Yvonne Orji on end of of ‘Insecure’: ‘We cried real tears’
EXCLUSIVE: Orji opens up about saying goodbye to the iconic role and series on "Acting Up."
In a recent episode of theGrio‘s Acting Up podcast with Cortney Wills, Yvonne Orji dove deep on the final season of Insecure, set to premiere on HBO this weekend.
Insecure may be all about Issa Rae‘s character, Issa Dee, but her relationship with best friend Molly (Orji) has truly been the heart of the show, especially in the season’s acclaimed fourth season, which saw the two go through a heartbreaking fallout. Days after wrapping the final season of the series, Wills got to chat with Orji on Molly and how it felt to close out such a huge chapter in her life.
“We were all just trying to get through last week,” she shared. “It’s funny ’cause, you know, those are real tears. I was crying for so many reasons like, my girl, the show, so many reasons.”
She added that a lot of the tears came from feeling the support of people who watched the show from when it was just “a little engine that could” all the way up to its Emmy nominations for the fourth season. “We were really just out here to enjoy life, enjoy each other and do a show that we thought we would like…and then other people rocked with us!”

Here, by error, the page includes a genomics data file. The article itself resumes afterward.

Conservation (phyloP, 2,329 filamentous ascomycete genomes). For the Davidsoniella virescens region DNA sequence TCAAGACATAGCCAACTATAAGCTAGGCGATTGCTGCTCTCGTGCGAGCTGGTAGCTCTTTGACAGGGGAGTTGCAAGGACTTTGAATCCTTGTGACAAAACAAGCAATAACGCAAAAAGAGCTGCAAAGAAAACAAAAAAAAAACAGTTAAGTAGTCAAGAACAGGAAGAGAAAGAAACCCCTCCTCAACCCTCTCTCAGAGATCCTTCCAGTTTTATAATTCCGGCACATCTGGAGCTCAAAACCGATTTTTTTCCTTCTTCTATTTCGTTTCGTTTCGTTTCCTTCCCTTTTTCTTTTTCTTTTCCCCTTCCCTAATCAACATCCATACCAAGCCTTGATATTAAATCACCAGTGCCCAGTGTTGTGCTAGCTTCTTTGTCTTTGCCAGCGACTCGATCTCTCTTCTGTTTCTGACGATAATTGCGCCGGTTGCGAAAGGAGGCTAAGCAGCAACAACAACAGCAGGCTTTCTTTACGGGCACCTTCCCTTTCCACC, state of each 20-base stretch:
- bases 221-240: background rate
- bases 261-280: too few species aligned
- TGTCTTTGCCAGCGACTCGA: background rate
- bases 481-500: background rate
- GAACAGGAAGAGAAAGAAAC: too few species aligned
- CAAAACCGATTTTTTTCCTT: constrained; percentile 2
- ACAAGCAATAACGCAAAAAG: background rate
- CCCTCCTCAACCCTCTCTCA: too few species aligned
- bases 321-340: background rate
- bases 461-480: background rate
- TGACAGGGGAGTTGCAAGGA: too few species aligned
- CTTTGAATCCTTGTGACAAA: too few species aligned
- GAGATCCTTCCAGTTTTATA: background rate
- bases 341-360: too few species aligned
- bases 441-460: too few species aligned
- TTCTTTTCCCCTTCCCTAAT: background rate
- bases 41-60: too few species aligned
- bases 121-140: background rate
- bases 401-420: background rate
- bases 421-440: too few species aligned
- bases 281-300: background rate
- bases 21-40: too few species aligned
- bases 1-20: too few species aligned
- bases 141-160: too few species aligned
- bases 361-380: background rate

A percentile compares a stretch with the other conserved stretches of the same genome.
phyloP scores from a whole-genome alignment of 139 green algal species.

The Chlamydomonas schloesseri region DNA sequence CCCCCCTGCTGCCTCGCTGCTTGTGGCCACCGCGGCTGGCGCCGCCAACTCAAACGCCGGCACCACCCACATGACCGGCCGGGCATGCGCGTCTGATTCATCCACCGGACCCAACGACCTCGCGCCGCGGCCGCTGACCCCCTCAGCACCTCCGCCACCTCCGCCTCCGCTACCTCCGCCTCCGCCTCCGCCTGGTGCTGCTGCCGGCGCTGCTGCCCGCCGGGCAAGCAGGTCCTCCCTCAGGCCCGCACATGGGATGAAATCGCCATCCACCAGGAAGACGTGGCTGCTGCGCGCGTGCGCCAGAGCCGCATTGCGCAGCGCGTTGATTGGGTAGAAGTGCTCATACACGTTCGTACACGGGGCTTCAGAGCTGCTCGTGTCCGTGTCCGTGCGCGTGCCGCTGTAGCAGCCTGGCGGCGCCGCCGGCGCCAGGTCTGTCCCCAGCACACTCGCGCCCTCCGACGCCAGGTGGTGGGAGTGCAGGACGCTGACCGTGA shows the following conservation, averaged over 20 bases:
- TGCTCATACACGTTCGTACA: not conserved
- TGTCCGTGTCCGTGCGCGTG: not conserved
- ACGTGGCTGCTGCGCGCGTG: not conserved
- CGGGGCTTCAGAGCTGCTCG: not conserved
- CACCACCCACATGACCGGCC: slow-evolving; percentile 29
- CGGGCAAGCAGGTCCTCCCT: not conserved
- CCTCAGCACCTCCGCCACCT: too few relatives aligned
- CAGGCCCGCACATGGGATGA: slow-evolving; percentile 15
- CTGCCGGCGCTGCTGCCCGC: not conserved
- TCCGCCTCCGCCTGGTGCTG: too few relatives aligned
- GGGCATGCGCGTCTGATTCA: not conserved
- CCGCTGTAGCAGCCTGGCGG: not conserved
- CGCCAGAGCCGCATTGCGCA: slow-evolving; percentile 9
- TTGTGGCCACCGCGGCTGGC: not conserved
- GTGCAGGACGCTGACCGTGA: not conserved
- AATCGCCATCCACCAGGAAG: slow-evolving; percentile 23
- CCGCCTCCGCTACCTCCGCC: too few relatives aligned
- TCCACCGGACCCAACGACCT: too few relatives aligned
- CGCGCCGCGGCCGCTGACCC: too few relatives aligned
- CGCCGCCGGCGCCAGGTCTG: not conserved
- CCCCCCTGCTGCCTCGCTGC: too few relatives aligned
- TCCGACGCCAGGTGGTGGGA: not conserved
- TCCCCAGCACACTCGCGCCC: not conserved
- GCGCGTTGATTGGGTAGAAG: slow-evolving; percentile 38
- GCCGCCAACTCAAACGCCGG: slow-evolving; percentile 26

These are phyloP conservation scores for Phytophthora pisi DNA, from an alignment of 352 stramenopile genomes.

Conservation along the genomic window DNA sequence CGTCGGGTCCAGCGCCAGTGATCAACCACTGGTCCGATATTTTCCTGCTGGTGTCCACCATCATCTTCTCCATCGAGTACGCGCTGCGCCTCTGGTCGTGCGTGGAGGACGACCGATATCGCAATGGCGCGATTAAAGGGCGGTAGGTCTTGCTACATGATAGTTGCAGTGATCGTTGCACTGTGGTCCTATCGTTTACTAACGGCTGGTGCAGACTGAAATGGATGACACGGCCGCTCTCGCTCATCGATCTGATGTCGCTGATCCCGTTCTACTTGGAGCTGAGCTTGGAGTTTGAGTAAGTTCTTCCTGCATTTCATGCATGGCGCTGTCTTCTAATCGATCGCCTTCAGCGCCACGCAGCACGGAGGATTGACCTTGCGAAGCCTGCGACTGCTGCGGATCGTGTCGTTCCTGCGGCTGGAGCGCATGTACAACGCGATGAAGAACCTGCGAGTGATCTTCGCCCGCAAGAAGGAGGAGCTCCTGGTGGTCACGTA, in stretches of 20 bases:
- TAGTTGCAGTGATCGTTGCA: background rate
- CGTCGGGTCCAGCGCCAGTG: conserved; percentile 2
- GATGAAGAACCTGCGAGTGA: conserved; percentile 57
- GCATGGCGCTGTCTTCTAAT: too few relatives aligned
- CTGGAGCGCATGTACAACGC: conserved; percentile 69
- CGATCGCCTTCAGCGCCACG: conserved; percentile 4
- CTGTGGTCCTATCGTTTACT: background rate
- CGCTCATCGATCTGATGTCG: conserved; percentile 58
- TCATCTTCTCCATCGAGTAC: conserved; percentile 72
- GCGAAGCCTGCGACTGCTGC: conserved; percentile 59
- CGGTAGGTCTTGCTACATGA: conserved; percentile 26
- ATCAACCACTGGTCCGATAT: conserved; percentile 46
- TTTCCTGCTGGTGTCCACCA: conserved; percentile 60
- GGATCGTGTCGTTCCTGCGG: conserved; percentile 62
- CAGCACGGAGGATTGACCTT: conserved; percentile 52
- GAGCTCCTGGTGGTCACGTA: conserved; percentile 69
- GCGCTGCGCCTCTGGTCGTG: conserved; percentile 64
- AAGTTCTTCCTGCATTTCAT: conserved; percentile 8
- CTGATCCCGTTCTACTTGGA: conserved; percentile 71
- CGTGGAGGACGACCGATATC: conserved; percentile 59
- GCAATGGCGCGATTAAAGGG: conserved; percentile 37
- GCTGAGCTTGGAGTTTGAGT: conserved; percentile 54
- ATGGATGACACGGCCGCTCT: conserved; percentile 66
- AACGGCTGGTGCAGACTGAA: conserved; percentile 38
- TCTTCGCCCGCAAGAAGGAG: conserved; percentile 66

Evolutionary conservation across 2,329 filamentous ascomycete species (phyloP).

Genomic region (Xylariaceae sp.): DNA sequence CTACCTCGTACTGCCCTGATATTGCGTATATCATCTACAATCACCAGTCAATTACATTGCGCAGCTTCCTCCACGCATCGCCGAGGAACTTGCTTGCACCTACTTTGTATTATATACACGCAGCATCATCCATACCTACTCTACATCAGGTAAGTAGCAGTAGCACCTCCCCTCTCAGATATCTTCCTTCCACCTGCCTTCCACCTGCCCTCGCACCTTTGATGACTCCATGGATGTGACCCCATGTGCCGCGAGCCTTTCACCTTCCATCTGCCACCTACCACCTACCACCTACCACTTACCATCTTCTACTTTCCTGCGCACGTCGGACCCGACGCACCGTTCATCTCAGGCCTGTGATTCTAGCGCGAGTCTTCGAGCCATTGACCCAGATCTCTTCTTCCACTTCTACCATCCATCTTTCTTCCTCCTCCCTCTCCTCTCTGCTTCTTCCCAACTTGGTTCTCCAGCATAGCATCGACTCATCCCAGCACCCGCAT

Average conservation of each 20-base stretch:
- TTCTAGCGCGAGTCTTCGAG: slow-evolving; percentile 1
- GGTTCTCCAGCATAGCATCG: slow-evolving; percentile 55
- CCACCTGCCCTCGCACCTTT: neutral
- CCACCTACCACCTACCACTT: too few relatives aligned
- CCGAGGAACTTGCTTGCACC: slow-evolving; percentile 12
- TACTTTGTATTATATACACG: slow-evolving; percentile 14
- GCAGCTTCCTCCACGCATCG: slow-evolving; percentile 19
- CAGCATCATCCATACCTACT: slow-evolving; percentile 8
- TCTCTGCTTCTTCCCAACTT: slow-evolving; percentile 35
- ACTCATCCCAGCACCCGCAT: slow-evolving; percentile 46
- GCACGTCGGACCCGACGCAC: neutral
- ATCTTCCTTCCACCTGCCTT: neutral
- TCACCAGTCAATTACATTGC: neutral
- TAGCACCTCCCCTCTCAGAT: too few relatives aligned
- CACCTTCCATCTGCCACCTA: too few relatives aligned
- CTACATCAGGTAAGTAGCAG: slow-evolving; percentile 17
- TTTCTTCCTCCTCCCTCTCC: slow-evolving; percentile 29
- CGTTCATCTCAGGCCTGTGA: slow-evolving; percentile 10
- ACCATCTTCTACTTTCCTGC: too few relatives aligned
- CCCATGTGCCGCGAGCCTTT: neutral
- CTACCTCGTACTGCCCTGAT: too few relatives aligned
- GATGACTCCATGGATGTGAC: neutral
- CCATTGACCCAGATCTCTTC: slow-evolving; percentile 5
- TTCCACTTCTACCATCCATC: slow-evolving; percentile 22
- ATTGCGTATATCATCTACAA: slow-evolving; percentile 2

She also referred to the show as, “the gift that kept on giving,” in how it launched not only Orji’s career, but her co-stars’ careers as well, like Jay Ellis and others. “Because so many people identified with our characters, it then became like, ‘We want Jay Ellis in this thing,’ or, ‘We want a Molly type!'”
Orji said she knew Insecure truly made an impact in the zeitgeist when she was asked to speak at a law firm, even though Orji is not a lawyer like her character, Molly. Still, the Black lawyers at the firm wanted to hear from her because they felt she could convey valuable and unique information to fans of the show.
She also credits the series for portraying and humanizing successful Black women. “I think we’re muti-hyphenates, right? It’s like CEO, mess, but super mom, in therapy, flawed…we created characters that were in their own way, insecure…all of our characters have cracks in them.”
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